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Communication skills lead York College grad to business success

Pasquale Nocera stands on the street in New York City.

Pasquale Nocera never thought he’d end up working for a big bank. When he enrolled as a Mass Communication major at York College of Pennsylvania, he figured he might become a news anchor one day.

“But,” he says, “I’ve always been the kind of person open to where the road’s going to go.”

When an internship at JPMorgan Chase opened his eyes to the world of business, he went with it. Today, nine years after graduating from York College, he’s a vice president and product owner in digital account opening at JPMorgan Chase, and he was recently named a recipient of the Year of 50 Spartans Award.

Communication is key

Pasquale says the foundation built at York College helped him get where he is today. In product and program management, communication is essential, he says. Designers, business people, and technical people don’t always speak the same language; part of his job is being able to communicate effectively with all of them.

All of those are skills he honed at York College, and they’ve helped him be successful in his career. But Pasquale has never been one to just sit back and be comfortable. He’s always pushing himself to learn more and be better.

“The most important thing is never stop learning,” he says. “I truly think that you really need to make it a point to learn as much as possible. Be a sponge.” After a few years in the field, he decided to go back to school to earn his MBA.

A strong work ethic

Pasquale’s father owns his own business. Growing up, Pasquale remembers him always being there for the family, but also working a lot of the time. “I think that work ethic was instilled in me early on,” he says. “Instead of running from that, I embraced it.”

It’s fitting, then, that the biggest test of Pasquale’s work ethic was when he became a father himself. He says the hardest two years of his life was the period when he was working full-time, raising his newborn daughter with his wife, and earning his MBA through a mostly online program from Syracuse University.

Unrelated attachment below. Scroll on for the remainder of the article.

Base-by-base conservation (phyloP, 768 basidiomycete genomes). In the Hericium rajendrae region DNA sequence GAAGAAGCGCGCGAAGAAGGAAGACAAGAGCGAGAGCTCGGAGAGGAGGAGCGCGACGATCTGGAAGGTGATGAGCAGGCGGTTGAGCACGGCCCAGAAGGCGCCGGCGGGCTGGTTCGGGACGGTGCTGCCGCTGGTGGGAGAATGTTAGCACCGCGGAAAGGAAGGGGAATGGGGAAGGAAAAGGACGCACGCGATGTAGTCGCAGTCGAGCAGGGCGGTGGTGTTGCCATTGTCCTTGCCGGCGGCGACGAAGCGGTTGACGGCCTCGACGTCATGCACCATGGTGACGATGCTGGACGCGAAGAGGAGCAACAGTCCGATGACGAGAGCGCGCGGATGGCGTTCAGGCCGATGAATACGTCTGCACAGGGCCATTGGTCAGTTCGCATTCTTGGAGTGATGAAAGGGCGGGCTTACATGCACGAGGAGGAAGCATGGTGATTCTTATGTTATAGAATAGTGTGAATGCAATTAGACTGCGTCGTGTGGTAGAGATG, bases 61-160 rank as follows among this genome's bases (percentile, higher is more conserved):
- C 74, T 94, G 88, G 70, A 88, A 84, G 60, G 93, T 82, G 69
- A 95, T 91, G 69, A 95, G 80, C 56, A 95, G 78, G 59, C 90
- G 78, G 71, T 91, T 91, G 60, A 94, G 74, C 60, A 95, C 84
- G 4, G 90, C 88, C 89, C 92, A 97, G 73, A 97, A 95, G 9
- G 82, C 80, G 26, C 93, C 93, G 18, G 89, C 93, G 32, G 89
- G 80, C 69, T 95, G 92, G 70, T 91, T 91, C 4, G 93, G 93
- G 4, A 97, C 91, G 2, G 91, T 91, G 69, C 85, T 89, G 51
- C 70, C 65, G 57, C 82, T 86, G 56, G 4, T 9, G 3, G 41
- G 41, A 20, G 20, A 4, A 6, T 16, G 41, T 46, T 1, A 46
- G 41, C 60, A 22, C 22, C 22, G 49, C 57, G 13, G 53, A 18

Every morning, he’d spend his two-hour commute from New Jersey to Brooklyn working on case studies. He’d work a full day, then spend the commute back home working on his course work again. At home, he’d spend time with his wife and daughter, then get up the next day to do it all over again.

It was difficult, he says, but having a new family actually made him more dedicated to bettering himself. Graduating felt incredible. “Honestly,” he says, “I had so much pride in myself.”

He was inducted into the International Business School Honor Society, an honor that further solidified his belief that going back to school had been the right decision for him. “It gave me reassurance that even though this period was probably the hardest two years of my life, I got through it,” he says.

Paying it forward

Pasquale says he’s not finished learning and growing either—something he’s doing now through mentorship. Whether it’s a senior in college or a person higher up in the company, having someone to bounce ideas off of and to learn from has been incredibly important for him. “Hopefully,” he adds, “as you get to that point in your career you can flip it and be the mentor.”

That’s where he’s at now. He’s been a mentor for many of the newer people at his company. “I get a lot of satisfaction in just helping them,” he says. “It’s a way to give back.”

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